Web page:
Installations

Crappy, Sad, Broken New York Umbrellas  (Day 5)

The idea for this installation came from a discussion about the objects that we have to buy sometimes that we don’t really want to buy. In this case, we were talking about ubiquitous, cheaply-made black umbrellas that appear on every corner the minute it begins to rain in New York. These umbrellas barely last more than a day and can often be found littered on the streets after a big storm.

The week of our workshop, it rained nearly every day, so we had many opportunities to collect umbrellas. We decided to install them as a kind of memorial to broken umbrellas. Each created a silhouette that was singularly sad but poetic. Together, they felt like a family, residents of an umbrella nursing home, or an army!

 

Chase Wall (Day 4)

We began collecting receipts at the beginning of the workshop to be more conscientious of our own spending habits. Andrew noticed that we could gather large quantities of receipts from Chase Bank ATMs. The stories contained in each of them, usually based on the amount of money withdrawn and the balance, were fascinating and mysterious. What is the person like who recently withdrew $200, leaving $40,209.38? What about the person who only had $0.12 left in their account?

   

Stains (Day 3)

One of our goals in this project was not just to look at the economic realities around us, but also to recognize our role in these systems. Thus we began by contemplating the statement:

“Materialism means that the reality I see is never whole, not because a large part of it eludes me, but because it contains a stain, a blind spot, which indicates my inclusion in it.” -S. Zizek

We were interested in somehow materializing these “stains” in a way that spoke to the importance of recognizing positions of subjectivity – ours and those who might visit the exhibit. After much debate, we decided on colorful painted shapes that would change based on your position in the space and “snap together” when viewed from certain spots–our perspectives.



Data Collection (Day 4)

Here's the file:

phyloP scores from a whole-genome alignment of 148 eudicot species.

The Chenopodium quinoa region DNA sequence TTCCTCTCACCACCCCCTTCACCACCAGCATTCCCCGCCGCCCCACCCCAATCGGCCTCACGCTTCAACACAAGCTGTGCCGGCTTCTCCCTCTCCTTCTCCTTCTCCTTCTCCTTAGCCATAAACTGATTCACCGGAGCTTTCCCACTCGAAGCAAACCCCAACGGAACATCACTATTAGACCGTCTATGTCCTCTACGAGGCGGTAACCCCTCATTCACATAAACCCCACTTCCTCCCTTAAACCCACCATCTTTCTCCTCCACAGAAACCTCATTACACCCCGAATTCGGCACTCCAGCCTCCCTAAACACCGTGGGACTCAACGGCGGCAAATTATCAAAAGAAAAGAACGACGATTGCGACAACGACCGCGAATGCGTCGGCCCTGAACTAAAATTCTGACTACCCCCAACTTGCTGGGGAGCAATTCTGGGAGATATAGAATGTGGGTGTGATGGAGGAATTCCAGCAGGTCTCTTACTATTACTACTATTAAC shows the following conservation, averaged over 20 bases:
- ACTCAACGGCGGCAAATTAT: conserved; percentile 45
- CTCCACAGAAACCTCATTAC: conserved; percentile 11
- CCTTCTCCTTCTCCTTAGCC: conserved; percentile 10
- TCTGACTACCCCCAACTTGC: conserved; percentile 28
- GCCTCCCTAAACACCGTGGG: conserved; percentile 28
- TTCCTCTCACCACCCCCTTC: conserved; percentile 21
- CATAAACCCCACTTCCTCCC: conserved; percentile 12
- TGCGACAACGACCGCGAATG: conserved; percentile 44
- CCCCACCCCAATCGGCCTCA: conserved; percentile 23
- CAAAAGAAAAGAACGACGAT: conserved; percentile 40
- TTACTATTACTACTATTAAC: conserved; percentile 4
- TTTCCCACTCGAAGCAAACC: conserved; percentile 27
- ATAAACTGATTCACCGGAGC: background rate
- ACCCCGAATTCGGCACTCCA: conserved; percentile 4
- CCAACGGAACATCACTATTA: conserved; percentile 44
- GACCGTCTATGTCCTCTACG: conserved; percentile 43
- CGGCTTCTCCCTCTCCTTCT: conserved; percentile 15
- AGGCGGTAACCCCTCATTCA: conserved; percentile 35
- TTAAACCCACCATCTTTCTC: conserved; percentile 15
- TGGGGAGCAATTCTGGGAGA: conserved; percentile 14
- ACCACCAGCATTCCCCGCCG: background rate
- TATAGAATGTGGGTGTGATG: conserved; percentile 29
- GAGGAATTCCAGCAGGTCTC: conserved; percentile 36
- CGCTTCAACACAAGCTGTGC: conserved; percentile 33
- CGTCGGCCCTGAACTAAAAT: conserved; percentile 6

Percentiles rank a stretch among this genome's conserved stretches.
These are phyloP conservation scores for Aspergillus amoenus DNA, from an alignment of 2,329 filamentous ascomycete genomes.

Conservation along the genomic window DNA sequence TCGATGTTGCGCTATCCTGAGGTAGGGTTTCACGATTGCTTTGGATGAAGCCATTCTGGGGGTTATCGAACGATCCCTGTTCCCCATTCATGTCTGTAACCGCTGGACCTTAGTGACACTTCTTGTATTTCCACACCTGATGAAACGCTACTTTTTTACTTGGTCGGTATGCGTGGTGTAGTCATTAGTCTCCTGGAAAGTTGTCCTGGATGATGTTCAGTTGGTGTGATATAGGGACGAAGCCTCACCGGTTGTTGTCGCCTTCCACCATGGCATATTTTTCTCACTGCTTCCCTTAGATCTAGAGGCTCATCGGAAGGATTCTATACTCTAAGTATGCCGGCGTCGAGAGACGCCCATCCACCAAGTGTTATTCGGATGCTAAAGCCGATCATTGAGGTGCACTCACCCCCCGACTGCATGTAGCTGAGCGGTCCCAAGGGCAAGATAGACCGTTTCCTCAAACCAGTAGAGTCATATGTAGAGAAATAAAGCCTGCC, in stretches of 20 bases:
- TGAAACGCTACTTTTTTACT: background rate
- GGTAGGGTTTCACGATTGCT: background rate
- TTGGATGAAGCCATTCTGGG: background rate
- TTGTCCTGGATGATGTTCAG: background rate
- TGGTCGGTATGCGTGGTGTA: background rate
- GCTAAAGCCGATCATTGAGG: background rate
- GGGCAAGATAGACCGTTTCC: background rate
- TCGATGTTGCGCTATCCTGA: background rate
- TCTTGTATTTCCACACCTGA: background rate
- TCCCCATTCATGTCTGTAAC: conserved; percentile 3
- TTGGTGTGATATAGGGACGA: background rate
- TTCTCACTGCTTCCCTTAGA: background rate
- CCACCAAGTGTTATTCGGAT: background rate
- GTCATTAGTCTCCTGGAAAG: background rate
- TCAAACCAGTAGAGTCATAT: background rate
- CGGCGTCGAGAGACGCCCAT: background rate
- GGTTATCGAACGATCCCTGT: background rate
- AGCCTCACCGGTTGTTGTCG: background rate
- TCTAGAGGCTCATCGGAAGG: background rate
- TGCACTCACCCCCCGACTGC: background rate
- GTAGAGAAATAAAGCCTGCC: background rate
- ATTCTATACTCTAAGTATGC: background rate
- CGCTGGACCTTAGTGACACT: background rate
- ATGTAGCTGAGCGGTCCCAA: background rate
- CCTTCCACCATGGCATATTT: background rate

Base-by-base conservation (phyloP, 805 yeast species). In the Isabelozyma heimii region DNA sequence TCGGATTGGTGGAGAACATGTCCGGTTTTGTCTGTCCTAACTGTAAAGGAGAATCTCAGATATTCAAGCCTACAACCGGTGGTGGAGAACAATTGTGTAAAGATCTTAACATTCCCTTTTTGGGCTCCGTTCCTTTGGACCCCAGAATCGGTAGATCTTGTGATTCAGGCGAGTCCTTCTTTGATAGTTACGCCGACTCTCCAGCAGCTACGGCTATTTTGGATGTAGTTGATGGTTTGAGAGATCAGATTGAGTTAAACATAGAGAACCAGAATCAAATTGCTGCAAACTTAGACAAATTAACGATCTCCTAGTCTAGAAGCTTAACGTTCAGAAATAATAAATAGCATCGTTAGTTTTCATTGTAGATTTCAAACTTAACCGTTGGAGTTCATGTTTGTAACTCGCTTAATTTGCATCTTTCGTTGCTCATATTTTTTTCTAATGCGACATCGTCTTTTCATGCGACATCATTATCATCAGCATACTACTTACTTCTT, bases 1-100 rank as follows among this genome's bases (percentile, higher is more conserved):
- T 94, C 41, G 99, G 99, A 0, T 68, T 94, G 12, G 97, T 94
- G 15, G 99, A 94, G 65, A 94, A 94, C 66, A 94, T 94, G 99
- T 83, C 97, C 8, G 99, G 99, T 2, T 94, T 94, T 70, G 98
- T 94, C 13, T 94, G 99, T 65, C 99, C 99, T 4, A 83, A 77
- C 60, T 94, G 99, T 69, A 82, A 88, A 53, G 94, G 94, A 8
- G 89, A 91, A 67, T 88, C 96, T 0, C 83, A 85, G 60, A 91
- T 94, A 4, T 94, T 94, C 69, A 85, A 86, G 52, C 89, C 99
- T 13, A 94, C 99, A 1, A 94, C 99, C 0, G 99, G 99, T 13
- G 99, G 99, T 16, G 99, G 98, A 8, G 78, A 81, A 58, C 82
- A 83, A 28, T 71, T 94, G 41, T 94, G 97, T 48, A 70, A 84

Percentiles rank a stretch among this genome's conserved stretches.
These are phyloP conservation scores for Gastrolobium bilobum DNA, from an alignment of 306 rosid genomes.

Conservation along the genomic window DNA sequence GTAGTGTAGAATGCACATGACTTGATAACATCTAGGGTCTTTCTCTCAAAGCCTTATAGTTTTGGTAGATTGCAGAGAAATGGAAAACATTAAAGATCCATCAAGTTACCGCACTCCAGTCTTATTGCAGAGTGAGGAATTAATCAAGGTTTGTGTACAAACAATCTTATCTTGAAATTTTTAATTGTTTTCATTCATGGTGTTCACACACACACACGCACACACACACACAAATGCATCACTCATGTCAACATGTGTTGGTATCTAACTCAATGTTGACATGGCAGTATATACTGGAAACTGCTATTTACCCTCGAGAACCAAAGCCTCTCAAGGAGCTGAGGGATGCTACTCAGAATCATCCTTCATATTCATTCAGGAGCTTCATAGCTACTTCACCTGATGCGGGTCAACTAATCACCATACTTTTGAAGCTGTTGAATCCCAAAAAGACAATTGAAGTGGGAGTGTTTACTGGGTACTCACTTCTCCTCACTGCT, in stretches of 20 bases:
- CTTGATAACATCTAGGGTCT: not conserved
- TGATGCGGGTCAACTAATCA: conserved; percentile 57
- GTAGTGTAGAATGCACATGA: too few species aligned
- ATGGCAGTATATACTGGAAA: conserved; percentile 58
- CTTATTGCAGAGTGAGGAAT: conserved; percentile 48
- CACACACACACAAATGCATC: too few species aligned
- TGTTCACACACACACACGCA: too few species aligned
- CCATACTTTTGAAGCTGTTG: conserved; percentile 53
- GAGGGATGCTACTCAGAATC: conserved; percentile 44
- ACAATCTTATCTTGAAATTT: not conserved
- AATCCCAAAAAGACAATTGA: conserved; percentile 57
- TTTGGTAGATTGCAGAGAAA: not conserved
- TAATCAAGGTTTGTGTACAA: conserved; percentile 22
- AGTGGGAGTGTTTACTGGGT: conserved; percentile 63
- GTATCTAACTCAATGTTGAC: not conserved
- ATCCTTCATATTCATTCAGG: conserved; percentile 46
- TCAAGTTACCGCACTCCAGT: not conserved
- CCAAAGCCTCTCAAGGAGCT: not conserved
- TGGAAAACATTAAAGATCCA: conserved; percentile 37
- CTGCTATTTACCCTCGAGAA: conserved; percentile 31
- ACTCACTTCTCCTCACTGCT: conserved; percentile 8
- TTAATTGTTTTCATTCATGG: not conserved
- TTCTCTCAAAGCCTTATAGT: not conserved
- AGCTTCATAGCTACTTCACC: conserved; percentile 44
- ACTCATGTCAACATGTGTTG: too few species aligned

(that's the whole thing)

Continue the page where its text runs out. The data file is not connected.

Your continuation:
Throughout the workshop, we collected information on our own labor activities and economic exchanges, using our group as a mini-demographic. Some of the questions made their way into the interviews that we conducted at the Port Authority and with each other. Others influenced our conversations. Many of the answers were so interesting, that we decided to embed them into the space for truly observant viewers. 


Posters (Day 3)

We framed the workshop with daily discussions about labor and the economy, yet we felt that it was hard to represent that very important part of our process. So, during some of the conversations, we began to collect phrases that could encapsulate our ideas in ways that were perceptive, poetic, and funny. We decided on the screen- printed poster format for its potential for wide distribution and its connection to a history of protest. OMG, I Look So Fucking Beautiful!” came from a story that Evalise was telling about having a whole closet of the same kinds of dresses that she has only worn once, just to buy another one. Chris exclaimed, “That Dream Got Me Good!” when telling us about his body’s ability to fool him into shutting the alarm clock off and falling asleep instead of waking for work. Andrew developed Money is a Language during our conversation of money as an abstract idea. “The Work Must Be Worth Doingcomes from a William Morris text that we read together and “Today I Worked 7 Hours” came from one of our Data Collection questions that Evalise had singled out for a collage.

Though extracted from their original context and abstracted, the simple statements serve to convey the exciting mix of ideals, realities, and poetic moments that we grappled with during the workshop.

 

Interviews

How Much is Enough?: Interviewing Strangers at the Port Authority (Day 4)

and Why Should We Try?: Interviewing Each Other (Day 5)

The idea for conducting street interviews came from Evalise, who was inspired by a youtube video she had recently watched of a man who interviewed people on the subway. She thought that it would be revealing to interview other New Yorkers about some of the same questions and topics that we were discussing in our group.  As a group we brainstormed questions, and ultimately narrowed it down to several that we thought would reveal individual value systems as they relate to labor and money in the ways that people would answer them: How much is enough? Why should we try? How do you imagine the present?  The resulting audio is a mix of answers from over two dozen New Yorkers, whose answers reveal the complexity — and oftentimes the contradictions — in what we ideals we value, and how we actually live.  

For a link to “How Much is Enough?”, click here.

For a link to “Why Should We Try?”, click here.